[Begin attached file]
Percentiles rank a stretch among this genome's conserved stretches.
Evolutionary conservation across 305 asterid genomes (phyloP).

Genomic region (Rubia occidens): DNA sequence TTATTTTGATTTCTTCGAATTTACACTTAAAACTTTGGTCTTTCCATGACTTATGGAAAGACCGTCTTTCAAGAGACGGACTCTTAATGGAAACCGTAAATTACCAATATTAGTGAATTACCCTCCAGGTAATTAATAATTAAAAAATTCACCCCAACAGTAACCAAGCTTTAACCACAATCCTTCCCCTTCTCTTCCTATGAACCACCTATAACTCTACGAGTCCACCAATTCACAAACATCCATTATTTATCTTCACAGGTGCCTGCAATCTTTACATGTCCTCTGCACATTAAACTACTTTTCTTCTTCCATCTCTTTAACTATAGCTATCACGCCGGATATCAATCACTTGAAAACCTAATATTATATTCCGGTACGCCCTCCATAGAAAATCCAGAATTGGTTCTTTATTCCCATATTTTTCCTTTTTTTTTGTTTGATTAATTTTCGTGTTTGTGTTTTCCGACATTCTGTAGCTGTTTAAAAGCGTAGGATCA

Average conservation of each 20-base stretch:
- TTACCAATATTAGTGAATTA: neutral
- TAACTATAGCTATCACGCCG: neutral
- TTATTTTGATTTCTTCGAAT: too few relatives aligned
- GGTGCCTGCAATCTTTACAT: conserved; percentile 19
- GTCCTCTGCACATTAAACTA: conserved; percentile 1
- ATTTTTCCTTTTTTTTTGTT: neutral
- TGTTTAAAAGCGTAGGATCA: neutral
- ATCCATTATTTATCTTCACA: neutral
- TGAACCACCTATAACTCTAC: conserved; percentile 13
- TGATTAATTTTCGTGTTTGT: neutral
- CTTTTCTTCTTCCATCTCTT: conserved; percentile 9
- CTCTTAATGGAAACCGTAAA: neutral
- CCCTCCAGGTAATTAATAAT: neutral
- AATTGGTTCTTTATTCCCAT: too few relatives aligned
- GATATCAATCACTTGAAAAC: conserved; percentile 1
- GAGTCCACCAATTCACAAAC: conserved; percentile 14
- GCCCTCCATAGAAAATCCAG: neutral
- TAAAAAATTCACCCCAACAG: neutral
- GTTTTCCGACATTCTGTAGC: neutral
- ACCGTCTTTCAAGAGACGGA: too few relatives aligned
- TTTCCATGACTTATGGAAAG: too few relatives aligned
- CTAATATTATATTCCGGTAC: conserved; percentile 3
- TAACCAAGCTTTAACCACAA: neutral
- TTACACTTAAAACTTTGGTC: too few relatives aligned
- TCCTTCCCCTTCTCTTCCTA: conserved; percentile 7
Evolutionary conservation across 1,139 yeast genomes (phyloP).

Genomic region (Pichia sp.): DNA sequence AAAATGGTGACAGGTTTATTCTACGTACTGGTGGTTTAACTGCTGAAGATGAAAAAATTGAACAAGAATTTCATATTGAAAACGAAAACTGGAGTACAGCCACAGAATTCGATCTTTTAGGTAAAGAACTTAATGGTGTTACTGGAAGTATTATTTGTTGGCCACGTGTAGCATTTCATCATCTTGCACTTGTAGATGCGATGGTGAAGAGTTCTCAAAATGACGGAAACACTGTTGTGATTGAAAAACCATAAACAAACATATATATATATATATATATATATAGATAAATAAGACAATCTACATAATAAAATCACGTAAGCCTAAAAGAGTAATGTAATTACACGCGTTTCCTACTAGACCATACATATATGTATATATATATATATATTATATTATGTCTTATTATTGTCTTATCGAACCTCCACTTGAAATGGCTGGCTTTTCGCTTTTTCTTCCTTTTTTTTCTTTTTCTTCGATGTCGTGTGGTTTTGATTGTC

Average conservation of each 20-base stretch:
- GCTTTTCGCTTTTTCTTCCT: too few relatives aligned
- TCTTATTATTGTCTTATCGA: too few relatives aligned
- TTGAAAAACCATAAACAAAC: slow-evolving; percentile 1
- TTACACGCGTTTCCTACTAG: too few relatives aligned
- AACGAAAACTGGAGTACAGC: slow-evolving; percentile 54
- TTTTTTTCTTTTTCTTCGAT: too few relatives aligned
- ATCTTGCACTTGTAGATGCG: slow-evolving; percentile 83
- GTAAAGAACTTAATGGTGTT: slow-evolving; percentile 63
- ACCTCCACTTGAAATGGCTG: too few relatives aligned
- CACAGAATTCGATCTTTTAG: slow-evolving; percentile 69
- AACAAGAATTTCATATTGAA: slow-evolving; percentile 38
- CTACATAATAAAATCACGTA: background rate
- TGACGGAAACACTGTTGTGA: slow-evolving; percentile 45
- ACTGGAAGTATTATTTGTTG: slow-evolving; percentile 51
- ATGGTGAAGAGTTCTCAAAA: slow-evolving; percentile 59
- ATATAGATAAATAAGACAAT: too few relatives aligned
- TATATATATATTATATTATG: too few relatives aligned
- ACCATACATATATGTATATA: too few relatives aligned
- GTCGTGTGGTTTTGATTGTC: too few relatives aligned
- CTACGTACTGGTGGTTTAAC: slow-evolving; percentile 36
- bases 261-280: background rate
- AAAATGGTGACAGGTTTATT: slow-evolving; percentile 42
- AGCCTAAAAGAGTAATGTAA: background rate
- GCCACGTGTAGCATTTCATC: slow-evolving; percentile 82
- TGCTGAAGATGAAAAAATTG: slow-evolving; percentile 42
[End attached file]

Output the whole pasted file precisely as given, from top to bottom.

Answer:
Percentiles rank a stretch among this genome's conserved stretches.
Evolutionary conservation across 305 asterid genomes (phyloP).

Genomic region (Rubia occidens): DNA sequence TTATTTTGATTTCTTCGAATTTACACTTAAAACTTTGGTCTTTCCATGACTTATGGAAAGACCGTCTTTCAAGAGACGGACTCTTAATGGAAACCGTAAATTACCAATATTAGTGAATTACCCTCCAGGTAATTAATAATTAAAAAATTCACCCCAACAGTAACCAAGCTTTAACCACAATCCTTCCCCTTCTCTTCCTATGAACCACCTATAACTCTACGAGTCCACCAATTCACAAACATCCATTATTTATCTTCACAGGTGCCTGCAATCTTTACATGTCCTCTGCACATTAAACTACTTTTCTTCTTCCATCTCTTTAACTATAGCTATCACGCCGGATATCAATCACTTGAAAACCTAATATTATATTCCGGTACGCCCTCCATAGAAAATCCAGAATTGGTTCTTTATTCCCATATTTTTCCTTTTTTTTTGTTTGATTAATTTTCGTGTTTGTGTTTTCCGACATTCTGTAGCTGTTTAAAAGCGTAGGATCA

Average conservation of each 20-base stretch:
- TTACCAATATTAGTGAATTA: neutral
- TAACTATAGCTATCACGCCG: neutral
- TTATTTTGATTTCTTCGAAT: too few relatives aligned
- GGTGCCTGCAATCTTTACAT: conserved; percentile 19
- GTCCTCTGCACATTAAACTA: conserved; percentile 1
- ATTTTTCCTTTTTTTTTGTT: neutral
- TGTTTAAAAGCGTAGGATCA: neutral
- ATCCATTATTTATCTTCACA: neutral
- TGAACCACCTATAACTCTAC: conserved; percentile 13
- TGATTAATTTTCGTGTTTGT: neutral
- CTTTTCTTCTTCCATCTCTT: conserved; percentile 9
- CTCTTAATGGAAACCGTAAA: neutral
- CCCTCCAGGTAATTAATAAT: neutral
- AATTGGTTCTTTATTCCCAT: too few relatives aligned
- GATATCAATCACTTGAAAAC: conserved; percentile 1
- GAGTCCACCAATTCACAAAC: conserved; percentile 14
- GCCCTCCATAGAAAATCCAG: neutral
- TAAAAAATTCACCCCAACAG: neutral
- GTTTTCCGACATTCTGTAGC: neutral
- ACCGTCTTTCAAGAGACGGA: too few relatives aligned
- TTTCCATGACTTATGGAAAG: too few relatives aligned
- CTAATATTATATTCCGGTAC: conserved; percentile 3
- TAACCAAGCTTTAACCACAA: neutral
- TTACACTTAAAACTTTGGTC: too few relatives aligned
- TCCTTCCCCTTCTCTTCCTA: conserved; percentile 7
Evolutionary conservation across 1,139 yeast genomes (phyloP).

Genomic region (Pichia sp.): DNA sequence AAAATGGTGACAGGTTTATTCTACGTACTGGTGGTTTAACTGCTGAAGATGAAAAAATTGAACAAGAATTTCATATTGAAAACGAAAACTGGAGTACAGCCACAGAATTCGATCTTTTAGGTAAAGAACTTAATGGTGTTACTGGAAGTATTATTTGTTGGCCACGTGTAGCATTTCATCATCTTGCACTTGTAGATGCGATGGTGAAGAGTTCTCAAAATGACGGAAACACTGTTGTGATTGAAAAACCATAAACAAACATATATATATATATATATATATATAGATAAATAAGACAATCTACATAATAAAATCACGTAAGCCTAAAAGAGTAATGTAATTACACGCGTTTCCTACTAGACCATACATATATGTATATATATATATATATTATATTATGTCTTATTATTGTCTTATCGAACCTCCACTTGAAATGGCTGGCTTTTCGCTTTTTCTTCCTTTTTTTTCTTTTTCTTCGATGTCGTGTGGTTTTGATTGTC

Average conservation of each 20-base stretch:
- GCTTTTCGCTTTTTCTTCCT: too few relatives aligned
- TCTTATTATTGTCTTATCGA: too few relatives aligned
- TTGAAAAACCATAAACAAAC: slow-evolving; percentile 1
- TTACACGCGTTTCCTACTAG: too few relatives aligned
- AACGAAAACTGGAGTACAGC: slow-evolving; percentile 54
- TTTTTTTCTTTTTCTTCGAT: too few relatives aligned
- ATCTTGCACTTGTAGATGCG: slow-evolving; percentile 83
- GTAAAGAACTTAATGGTGTT: slow-evolving; percentile 63
- ACCTCCACTTGAAATGGCTG: too few relatives aligned
- CACAGAATTCGATCTTTTAG: slow-evolving; percentile 69
- AACAAGAATTTCATATTGAA: slow-evolving; percentile 38
- CTACATAATAAAATCACGTA: background rate
- TGACGGAAACACTGTTGTGA: slow-evolving; percentile 45
- ACTGGAAGTATTATTTGTTG: slow-evolving; percentile 51
- ATGGTGAAGAGTTCTCAAAA: slow-evolving; percentile 59
- ATATAGATAAATAAGACAAT: too few relatives aligned
- TATATATATATTATATTATG: too few relatives aligned
- ACCATACATATATGTATATA: too few relatives aligned
- GTCGTGTGGTTTTGATTGTC: too few relatives aligned
- CTACGTACTGGTGGTTTAAC: slow-evolving; percentile 36
- bases 261-280: background rate
- AAAATGGTGACAGGTTTATT: slow-evolving; percentile 42
- AGCCTAAAAGAGTAATGTAA: background rate
- GCCACGTGTAGCATTTCATC: slow-evolving; percentile 82
- TGCTGAAGATGAAAAAATTG: slow-evolving; percentile 42